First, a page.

New York District Plans To Test All Job Seekers for Drugs
Four months after New York State's highest court struck down one of the nation's only drug-test policies involving practicing teachers, the school board that suffered the defeat has responded by adopting a new testing policy that it believes will pass constitutional muster.
Under the revised plan, applicants for all jobs in the Patchogue-Medford school district, including volunteer positions, will be required to submit a urine sample for drug analysis as a condition of employment or placement.
Teachers' union officials and other observers said last week that they knew of no other district that had proposed testing all job applicants for drug use. But several noted that some districts had ordered such tests for employees whose jobs directly involve students' safety, such as bus drivers and security guards.
The new policy in the New York State district is "appropriate and proper," said Leonard Cooper, a lawyer for the district, because it focuses on job applicants, who will be given prior notice of the procedure, rather than district employees, who were given no warning under the previous policy.
"We think this is legal," Mr. Cooper said, noting that a similar testing program for prospective subway workers in New York City had been upheld by the courts.
But Norman Siegel, executive director of the New York Civil Liberties Union, disagreed. "We think this 'round two' is also unconstitutional," he said.
"Drug testing may not be imposed as a condition or precondition of em8ployment," Mr. Siegel argued. "It's a violation of privacy rights. It's unfair. And it's a political hoax."
Last June, the New York State Court of Appeals ruled that the district's policy requiring "blanket" testing of all probationary teachers violated provisions in both the federal and state constitutions prohibiting unreasonable searches and seizures. (See Education Week, June 17, 1987.)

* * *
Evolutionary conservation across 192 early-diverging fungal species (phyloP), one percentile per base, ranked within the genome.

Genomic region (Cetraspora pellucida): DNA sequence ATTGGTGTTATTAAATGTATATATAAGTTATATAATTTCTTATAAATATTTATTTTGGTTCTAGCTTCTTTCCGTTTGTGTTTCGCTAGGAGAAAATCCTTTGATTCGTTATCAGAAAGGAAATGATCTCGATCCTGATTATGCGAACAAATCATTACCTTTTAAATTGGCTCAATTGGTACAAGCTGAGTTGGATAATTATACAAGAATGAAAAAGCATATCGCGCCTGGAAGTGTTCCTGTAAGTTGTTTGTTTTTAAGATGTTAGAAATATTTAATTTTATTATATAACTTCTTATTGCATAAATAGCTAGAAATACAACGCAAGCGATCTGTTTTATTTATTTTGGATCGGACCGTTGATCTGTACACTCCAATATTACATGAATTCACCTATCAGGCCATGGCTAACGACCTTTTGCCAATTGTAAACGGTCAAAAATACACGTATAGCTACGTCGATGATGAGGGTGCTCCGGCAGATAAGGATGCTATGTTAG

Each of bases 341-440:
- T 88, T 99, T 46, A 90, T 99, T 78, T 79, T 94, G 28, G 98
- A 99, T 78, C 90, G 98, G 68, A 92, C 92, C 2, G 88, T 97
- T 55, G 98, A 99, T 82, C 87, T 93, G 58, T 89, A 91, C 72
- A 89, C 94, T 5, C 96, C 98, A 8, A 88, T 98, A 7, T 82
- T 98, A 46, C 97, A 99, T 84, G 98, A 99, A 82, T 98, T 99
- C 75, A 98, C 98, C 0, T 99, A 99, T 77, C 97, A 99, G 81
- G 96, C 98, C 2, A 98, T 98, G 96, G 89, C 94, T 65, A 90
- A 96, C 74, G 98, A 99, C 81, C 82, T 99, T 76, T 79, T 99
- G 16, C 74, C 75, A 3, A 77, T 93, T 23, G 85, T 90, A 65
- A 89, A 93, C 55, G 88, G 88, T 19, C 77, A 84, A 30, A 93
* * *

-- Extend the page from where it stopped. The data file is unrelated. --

A district may not require teachers to submit to drug testing, the court stated, unless it has "reasonable suspicion" that they actually use illegal drugs.
Tests for Some Employees
In addition to testing all job applicants under its new policy, the district will also test employees who are suspected of using drugs, Mr. Cooper said. He added that the poliel10lcy carefully defines what the district considers to be grounds for ordering that a teacher, or any other school employee, submit to testing.
Mr. Cooper said the district was determined to have in place some legally acceptable form of drug screening.
"We have a very aggressive curriculum on drug abuse," he said, "and to be consistent with that it is necessary for us to have as near to a drug-free environment as is humanly possible."
Mr. Siegel, however, insisted that drug testing is not the answer.
"If the applicant can perform on the job, then that person's activities at a Friday night party or on vacation should not be the concern of the employer," he said.
"People in positions of authority recognize there is a drug problem and want to appear to be doing4something about it," he added. "Well, this is not the thing to be doing."
Both the National Education Association and the American Federation of Teachers oppose the testing of teachers for drug use. This past summer, nea members voted to fight the use of drug testing for teacher applicants.
The Patchogue-Medford Congress of Teachers, an affiliate of the aft, filed the lawsuit that blocked the district from testing probationary teachers.
Although local union officials remain opposed to any blanket drug testing, they say the union may have its hands tied with regard to the new policy.
"I have a problem with it," said Daniel Galinson, a lawyer for the union. "But I don't think we would be able to intervene [in court] on behalf of someone who is not a union member or an employee of the district."
Vol. 07, Issue 05